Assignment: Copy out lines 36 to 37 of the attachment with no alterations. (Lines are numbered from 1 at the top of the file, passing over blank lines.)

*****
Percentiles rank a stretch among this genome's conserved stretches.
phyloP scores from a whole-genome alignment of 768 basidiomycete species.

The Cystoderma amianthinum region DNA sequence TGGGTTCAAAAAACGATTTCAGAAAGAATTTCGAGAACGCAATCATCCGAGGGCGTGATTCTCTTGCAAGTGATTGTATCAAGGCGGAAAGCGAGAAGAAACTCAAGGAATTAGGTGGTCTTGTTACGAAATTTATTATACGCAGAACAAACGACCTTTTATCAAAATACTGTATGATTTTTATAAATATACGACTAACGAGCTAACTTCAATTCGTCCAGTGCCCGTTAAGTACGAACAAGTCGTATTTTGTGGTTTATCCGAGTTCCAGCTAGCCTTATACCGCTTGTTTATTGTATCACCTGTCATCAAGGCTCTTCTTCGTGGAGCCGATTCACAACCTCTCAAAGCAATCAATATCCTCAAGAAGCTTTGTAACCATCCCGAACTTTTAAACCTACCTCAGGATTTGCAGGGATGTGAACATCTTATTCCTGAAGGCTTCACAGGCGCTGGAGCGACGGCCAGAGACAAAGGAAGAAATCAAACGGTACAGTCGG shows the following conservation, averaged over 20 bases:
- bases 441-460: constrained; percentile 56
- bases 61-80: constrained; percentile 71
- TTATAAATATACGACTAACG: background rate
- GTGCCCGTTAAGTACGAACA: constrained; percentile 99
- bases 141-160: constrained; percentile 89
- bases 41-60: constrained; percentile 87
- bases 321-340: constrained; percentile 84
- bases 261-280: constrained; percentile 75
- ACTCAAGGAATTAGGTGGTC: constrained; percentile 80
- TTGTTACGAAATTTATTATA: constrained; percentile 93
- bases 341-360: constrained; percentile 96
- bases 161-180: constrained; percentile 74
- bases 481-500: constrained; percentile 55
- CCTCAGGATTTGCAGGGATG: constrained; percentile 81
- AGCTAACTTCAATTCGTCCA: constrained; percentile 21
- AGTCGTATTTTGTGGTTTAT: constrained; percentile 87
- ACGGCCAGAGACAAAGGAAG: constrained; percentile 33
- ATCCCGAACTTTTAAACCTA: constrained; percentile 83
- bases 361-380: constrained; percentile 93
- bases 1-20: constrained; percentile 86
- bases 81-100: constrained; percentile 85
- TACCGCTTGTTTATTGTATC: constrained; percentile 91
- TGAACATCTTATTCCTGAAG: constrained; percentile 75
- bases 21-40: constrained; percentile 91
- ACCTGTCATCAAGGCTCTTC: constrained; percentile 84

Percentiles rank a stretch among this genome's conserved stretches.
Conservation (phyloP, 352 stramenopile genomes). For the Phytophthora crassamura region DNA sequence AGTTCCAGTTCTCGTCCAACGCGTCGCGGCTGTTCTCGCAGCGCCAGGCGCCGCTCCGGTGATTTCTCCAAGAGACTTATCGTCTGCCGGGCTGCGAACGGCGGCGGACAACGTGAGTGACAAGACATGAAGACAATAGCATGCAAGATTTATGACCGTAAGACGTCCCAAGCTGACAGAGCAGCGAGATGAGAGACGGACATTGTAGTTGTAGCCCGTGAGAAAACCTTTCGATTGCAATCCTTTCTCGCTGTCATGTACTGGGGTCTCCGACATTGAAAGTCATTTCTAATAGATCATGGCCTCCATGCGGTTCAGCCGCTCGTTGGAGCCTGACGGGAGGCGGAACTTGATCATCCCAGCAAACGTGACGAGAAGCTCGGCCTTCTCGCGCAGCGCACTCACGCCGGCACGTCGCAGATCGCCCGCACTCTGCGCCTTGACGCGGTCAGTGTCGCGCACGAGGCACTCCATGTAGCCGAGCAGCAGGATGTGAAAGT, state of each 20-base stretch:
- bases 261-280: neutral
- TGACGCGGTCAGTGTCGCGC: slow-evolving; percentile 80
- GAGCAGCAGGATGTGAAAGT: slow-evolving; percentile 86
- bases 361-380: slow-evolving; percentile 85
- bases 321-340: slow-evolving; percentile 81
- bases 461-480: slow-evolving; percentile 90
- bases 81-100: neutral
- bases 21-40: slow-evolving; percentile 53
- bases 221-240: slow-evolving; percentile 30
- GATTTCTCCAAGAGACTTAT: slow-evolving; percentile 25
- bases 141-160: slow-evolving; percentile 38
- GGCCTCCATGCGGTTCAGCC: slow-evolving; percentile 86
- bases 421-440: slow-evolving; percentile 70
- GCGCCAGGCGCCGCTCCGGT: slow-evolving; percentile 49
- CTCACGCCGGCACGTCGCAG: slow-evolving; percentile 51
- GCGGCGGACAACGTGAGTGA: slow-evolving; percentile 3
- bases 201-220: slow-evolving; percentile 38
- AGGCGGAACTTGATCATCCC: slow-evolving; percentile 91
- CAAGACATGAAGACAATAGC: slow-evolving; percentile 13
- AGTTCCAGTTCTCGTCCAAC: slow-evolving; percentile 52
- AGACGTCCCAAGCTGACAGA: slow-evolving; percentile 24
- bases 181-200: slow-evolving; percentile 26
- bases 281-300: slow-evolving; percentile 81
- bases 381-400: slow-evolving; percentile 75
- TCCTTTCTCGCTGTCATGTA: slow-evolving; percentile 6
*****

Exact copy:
- bases 461-480: slow-evolving; percentile 90
- bases 81-100: neutral